BUBBLE

September 9, 2017

IT WASN'T ME           

 

I enjoyed Soderbergh’s successful indie debut, Sex, Lies, and Videotape (1989), but didn’t see another of his films until Out of Sight (1998), The Limey (1999), and Traffic (2000), all of which attracted serious critical attention, but I wasn’t so taken by them. I still haven’t seen Erin Brokovich (2000), and I can take or leave the glossy star-studded Ocean’s series (2001, 2004, 2007). Full Frontal (2002) was better than the reviews would have us believe, but then came Solaris (2002).

 

Produced by James Cameron, I expected Solaris to be a glossy vehicle for George Clooney, which in a way it was, but to my surprise the film was a very successful reshaping of the material, a substantial and highly satisfying work with a distinct European flavour. From this point on, I began to see what others had seen in earlier Soderbergh films, but that didn’t prepare me for Bubble.

 

Bubble is set in the mid-American town of Belpre, Ohio. Cast with non-professional local residents, it’s a story about blue-collar workers in a failing doll factory, namely frumpish 40-something Martha (played by Debbie Doebereiner, who actually works as the manager of a burger bar in Belpre), and Kyle, a socially awkward young man for whom Martha has possessive feelings (played by Dustin James Ashley, whose mother and house serve as his character’s mum and home). When attractive single mum Rose (played by Misty Dawn Wilkins, a hairdresser in Belpre) takes a job in the factory and becomes friendly with Kyle, Martha feels threatened. Martha agrees to babysit for Rose one evening (the child is played by Wilkins own daughter), but is shocked, humiliated, and betrayed to discover that Kyle is her date. The following morning Rose is found dead.

 

The next section of the film deals with the police investigation led by Detective Don Taylor, played by Decker Moody, a local 24-year police veteran whose performance adds great authenticity to the film. Moody’s matter-of-fact professionalism is credible in a way that few professional actors could match. The same is true of Doebereiner, Ashley, and Wilkins, each of whom deliver performances of great quotidian conviction that lends substantial verisimilitude to the film, and adds weight to Soderbergh’s thematic argument.

 

As film critic Amy Taubin noted, “the awkwardness and emotional blockages of these first-time actors … are closer to Bresson’s models … the opaqueness of Doebereiner’s expression makes us watch her … something in her eyes suggests that she is so habituated to swallowing her anger and grief that she doesn’t even know those feelings exist in her.” Taubin’s perceptive comments touch on deeper thematic implications that speak to national (if not global) denial. It’s similar to the thematic subtext one finds in the work of Haneke, Siedl, and others, which may be why Bubble feels so distinctly European. It came as no surprise to learn that Soderbergh cites the influence the German master, Rainer Werner Fassbinder.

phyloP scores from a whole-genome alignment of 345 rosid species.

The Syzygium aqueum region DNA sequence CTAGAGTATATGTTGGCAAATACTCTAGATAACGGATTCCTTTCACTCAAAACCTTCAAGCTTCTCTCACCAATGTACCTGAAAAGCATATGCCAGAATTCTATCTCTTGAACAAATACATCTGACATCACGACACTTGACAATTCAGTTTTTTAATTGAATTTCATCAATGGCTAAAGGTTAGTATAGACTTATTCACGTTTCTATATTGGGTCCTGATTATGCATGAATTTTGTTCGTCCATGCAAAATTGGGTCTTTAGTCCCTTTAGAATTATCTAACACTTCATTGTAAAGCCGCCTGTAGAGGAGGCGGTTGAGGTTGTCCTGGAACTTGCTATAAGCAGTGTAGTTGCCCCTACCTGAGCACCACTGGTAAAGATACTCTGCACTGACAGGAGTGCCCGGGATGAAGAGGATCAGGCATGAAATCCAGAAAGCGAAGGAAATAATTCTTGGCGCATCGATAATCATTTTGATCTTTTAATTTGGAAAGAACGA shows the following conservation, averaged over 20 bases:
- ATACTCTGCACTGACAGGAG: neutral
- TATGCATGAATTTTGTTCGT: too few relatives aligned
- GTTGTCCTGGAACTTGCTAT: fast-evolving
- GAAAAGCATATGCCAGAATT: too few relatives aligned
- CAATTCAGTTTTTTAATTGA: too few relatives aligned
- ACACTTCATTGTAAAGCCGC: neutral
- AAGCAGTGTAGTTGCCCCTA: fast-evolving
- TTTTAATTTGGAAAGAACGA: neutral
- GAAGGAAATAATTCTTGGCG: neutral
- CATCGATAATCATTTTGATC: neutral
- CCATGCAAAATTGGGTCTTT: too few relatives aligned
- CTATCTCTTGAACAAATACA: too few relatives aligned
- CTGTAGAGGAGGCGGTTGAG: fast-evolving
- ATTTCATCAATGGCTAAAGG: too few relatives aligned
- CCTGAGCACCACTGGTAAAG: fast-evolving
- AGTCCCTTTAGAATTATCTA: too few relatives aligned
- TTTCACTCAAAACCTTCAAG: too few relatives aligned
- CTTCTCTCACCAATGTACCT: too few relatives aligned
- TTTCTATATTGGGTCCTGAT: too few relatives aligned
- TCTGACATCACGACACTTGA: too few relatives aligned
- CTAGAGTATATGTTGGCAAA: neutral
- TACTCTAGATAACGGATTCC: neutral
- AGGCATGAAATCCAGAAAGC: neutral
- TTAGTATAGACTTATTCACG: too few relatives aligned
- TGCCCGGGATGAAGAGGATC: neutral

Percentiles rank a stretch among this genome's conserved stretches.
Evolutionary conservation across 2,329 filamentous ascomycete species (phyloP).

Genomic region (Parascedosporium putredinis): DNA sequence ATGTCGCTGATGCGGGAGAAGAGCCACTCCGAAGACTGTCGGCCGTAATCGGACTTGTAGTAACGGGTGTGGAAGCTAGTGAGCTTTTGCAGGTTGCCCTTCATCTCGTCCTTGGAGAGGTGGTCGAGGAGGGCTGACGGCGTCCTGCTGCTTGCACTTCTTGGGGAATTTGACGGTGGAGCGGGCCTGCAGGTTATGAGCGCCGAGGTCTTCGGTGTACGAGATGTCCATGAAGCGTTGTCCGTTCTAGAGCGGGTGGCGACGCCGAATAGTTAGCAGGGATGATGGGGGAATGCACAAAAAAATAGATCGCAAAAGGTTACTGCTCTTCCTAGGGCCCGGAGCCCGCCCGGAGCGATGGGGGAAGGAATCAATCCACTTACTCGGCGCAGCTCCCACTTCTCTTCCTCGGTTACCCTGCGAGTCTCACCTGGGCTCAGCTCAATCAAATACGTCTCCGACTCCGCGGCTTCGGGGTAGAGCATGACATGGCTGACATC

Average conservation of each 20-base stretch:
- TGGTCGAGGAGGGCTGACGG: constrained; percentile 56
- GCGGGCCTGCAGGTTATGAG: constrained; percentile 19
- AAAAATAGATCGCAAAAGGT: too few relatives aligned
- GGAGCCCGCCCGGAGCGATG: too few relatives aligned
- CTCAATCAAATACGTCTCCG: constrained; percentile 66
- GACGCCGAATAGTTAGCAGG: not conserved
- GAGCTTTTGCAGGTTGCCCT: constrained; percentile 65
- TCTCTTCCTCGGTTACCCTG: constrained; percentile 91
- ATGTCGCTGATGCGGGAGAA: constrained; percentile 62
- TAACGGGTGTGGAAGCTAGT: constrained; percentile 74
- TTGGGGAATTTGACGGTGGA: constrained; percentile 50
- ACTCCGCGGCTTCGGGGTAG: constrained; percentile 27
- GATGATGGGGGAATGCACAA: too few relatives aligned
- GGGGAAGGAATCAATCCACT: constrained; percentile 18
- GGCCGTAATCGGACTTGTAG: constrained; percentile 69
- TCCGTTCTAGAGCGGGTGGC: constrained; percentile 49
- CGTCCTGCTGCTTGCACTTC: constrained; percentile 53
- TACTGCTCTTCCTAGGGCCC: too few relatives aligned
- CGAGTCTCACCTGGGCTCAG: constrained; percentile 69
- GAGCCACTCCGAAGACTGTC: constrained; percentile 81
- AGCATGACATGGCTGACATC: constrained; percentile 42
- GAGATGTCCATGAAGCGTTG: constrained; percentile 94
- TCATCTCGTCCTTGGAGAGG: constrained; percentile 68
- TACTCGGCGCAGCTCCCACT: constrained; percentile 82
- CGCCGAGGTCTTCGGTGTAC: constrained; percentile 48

The last section brings Soderbergh’s pointed allegory of denial and complicity into focus. Well, I say pointed, but you won’t find a single review that supports such a reading. Andrew Sarris came close. He hated the film, but wondered if the dour setting and poor acting was an attempt by Soderbergh to say something about the ‘banality of evil’. He was bang on, but maybe not for the reasons he cited. The film's thematic subtext can be found in the title, which denotes denial and isolation—living in a bubble. Of course, bubbles inevitably burst, and the one that bursts in Bubble implicates the political acquiescence and complicity of everyone (in the USA and beyond) who ignores the imperialist aggression of the ‘military industrial complex’.

 

At this point you may be thinking that such a reading requires a huge leap of subtextual imagination to equate the trauma-induced amnesia of a lonely middle-aged factory worker in Belpre with carnage in Fallujah, but Bubble is fundamentally about denial and compliance. Ironically, some viewers criticised the film for a lack of ambition, but that depends on how one reads it. In my view, Soderbergh has made a very sophisticated film in a deliberately unsophisticated way, the meaning of which can be found in allegorical subtext.

 

Form follows function. In Bubble Soderbergh eschews his renowned stylistic fluidity in favour of static shots, a choice that emphasises the locked-off stasis of his characters, as well as the lack of real-world outrage implicit in the film’s subtext. Formally and thematically, Bubble is primarily political, and in this sense it’s one of Soderbergh’s most ambitious films. The doll-factory symbolises an historic political legacy that everyday Americans are intimately acquainted. In this respect one might be tempted to accuse Soderbergh of heavy-handedness if it wasn’t for the fact that no one has pick up on it.

 

The end credits montage of still-shots featuring piles of doll parts—limbs, heads, torsos—is deliberate and pointed. The montage could easily be dismissed as mere end-credit colour, but it’s as central to Soderbergh’s intentions as locating the film in small-town American, employing locals as actors, and using flexible digital technology. These choices weren’t accidental, and neither is the closing montage. I defy anyone to look at the image above and not think of brutal internment, or to tell me that the closing montage of doll body parts isn't a visual allegory for carnage, or that Martha's realisation that she has blood on her hands isn't directed squarely at the acquiescence of a nation (of not, a world) in denial. 

 

Bubble is a morally motivated film, and it nailed its target. When Martha asks herself, ‘did I do that?’, the implications are universal.

 

 

 

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© Steve Garden 2017 

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